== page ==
The Lexical Syllabus

Perhaps the best known lexical syllabus is represented in the Collins COBUILD English Course by Willis and Willis (1987?) and in Willis (1990).

Collins + the English Language Research Department at Birmingham University

the COBUILD project
(proposed by John Sinclair, Prof of Modern English Language at Birmingham University)
English word corpus (20 millions.) | Collins COBUILD English Course | Collins COBUILD English Language Dictionary

Lexical Syllabus

Task-Based Methodology

A. Level defined by number of words:

Level 1: 700 words
Level 2: 1500 words
Level 3: 2500 words

1. The methodology employed would be
entirely on activities involving real language use.
2. Learners would be exposed almost entirely
to authentic native speaker language.
3. Spoken material recorded specially for use
in the course would not be scripted and rehearsed. It would be spontaneous speech...
4. We would not "present" learners with
language but would encourage them to analyze for themselves the language to which they were
exposed and thus to learn from their own experience of language. (pp. vi-vii)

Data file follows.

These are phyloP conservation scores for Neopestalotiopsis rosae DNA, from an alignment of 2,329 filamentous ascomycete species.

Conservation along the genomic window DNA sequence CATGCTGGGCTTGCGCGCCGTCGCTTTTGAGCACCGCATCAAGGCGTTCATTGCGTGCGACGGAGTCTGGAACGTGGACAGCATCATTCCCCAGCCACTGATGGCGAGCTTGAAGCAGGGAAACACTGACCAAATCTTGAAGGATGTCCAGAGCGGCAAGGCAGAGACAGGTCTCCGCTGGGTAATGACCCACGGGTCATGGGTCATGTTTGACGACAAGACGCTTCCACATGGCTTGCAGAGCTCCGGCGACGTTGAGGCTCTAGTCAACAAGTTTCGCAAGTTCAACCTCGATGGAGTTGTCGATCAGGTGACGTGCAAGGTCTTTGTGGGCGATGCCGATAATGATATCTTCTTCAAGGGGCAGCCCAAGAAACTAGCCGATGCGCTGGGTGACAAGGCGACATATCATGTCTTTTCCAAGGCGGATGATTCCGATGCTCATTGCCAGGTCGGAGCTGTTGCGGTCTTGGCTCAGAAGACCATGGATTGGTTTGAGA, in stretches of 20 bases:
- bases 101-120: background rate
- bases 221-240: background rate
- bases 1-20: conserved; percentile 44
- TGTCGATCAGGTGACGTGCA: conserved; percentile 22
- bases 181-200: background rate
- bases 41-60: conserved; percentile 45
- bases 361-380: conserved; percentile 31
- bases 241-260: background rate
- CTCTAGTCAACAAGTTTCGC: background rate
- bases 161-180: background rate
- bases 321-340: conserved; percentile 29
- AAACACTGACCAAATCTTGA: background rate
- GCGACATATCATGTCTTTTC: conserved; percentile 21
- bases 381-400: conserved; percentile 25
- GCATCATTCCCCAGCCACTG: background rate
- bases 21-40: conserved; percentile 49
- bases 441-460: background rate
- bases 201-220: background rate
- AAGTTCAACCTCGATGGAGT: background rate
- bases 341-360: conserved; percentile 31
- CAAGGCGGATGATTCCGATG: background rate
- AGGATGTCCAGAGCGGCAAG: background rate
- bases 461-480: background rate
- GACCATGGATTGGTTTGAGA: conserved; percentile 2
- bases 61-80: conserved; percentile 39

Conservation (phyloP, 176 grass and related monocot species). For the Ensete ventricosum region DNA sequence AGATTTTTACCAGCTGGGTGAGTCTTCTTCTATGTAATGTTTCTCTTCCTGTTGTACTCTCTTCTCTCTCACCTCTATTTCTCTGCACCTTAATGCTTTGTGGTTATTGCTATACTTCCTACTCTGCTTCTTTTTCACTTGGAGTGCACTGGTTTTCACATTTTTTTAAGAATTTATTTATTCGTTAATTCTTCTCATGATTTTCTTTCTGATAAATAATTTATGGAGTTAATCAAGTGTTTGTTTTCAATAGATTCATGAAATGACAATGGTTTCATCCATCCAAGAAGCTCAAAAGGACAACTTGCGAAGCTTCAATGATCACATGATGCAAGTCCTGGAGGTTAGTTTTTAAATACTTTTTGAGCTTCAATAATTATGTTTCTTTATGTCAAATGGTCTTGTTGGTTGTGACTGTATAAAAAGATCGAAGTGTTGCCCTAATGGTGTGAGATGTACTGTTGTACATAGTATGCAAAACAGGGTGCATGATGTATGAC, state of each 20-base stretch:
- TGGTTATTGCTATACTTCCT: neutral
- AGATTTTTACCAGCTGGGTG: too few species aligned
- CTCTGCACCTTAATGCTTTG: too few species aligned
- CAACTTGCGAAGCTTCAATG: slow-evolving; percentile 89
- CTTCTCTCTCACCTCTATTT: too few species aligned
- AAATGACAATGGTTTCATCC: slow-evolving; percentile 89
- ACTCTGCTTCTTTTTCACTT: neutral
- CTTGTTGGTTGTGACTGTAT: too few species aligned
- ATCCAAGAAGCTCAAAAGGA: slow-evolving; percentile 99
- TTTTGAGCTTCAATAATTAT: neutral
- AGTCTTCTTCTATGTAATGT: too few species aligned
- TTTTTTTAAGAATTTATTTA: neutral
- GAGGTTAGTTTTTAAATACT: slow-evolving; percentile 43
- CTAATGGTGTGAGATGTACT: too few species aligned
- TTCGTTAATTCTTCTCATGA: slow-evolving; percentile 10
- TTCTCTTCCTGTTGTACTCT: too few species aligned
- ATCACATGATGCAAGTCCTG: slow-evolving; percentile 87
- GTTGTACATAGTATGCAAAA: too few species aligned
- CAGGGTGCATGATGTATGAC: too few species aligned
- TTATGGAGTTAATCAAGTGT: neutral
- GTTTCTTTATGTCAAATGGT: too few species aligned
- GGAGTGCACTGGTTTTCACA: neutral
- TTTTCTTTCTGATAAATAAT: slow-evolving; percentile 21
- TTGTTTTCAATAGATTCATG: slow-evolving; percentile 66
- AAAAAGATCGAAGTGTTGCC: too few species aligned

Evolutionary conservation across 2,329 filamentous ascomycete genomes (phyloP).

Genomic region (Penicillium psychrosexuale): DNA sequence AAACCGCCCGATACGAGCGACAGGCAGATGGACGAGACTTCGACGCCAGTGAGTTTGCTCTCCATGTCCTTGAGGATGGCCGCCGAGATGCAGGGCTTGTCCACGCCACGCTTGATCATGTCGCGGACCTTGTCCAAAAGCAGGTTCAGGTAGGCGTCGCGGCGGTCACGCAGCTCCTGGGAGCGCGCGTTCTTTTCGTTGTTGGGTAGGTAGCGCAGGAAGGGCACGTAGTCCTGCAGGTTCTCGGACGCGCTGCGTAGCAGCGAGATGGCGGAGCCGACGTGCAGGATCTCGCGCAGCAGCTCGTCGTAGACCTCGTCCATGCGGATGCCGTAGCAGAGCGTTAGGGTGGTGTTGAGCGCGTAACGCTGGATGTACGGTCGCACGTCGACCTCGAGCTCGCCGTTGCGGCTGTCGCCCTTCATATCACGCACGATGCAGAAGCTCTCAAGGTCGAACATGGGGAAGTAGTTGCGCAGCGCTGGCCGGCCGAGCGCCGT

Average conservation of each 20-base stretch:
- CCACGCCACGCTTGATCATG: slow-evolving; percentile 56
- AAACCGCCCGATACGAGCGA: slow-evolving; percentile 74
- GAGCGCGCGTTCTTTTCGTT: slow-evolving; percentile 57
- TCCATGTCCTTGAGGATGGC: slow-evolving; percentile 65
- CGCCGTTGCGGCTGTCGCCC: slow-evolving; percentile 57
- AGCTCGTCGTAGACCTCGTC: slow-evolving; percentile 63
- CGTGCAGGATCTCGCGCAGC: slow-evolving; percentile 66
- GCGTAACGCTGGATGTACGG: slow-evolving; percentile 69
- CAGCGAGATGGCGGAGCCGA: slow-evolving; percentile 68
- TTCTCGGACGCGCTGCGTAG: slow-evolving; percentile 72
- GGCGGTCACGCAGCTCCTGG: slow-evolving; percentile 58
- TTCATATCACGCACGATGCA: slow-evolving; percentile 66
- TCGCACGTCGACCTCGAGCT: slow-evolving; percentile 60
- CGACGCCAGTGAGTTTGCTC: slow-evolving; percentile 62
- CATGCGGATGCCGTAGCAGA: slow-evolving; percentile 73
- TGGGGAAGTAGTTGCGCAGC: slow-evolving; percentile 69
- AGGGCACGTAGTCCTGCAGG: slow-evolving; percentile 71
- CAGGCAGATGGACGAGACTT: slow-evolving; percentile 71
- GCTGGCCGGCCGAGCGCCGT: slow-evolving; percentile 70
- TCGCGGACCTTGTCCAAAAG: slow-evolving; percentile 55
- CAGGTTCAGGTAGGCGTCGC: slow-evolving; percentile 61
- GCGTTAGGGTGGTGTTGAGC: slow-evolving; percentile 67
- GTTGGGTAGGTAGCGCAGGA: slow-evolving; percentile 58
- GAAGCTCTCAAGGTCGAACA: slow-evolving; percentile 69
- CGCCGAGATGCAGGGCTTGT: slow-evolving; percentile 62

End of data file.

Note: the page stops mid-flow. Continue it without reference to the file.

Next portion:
B. Identification and selection of commonest words with their commonest meanings and patterns based on the corpus of natural language.
e.g., way (Go to the On-line COBUILD Bank of English)


"The process of syllabus design involves itemizing language to identify what is to be learned. Communicative methodology involves exposure to natural language use to enable learners to apply their innate faculties to recreate language systems. There is an obvious contradiction between the two. An approach which itemizes language seems to imply that items can be learned discretely, and that the language can be built up from an accretion of these items. Communicative methodology is holistic in that it relies on the ability of learners to abstract from the language to which they are exposed, in order to recreate a picture of the target language.

The lexical syllabus attempts to reconcile these contradictions. It does itemize language. It itemizes language minutely, resting on a large body of research into natural language....But the methodology associated with the lexical syllabus does not depend on itemization. It allows learners to experience language items in natural contexts and to learn from their experience. " (Willis, 1990, p. viii)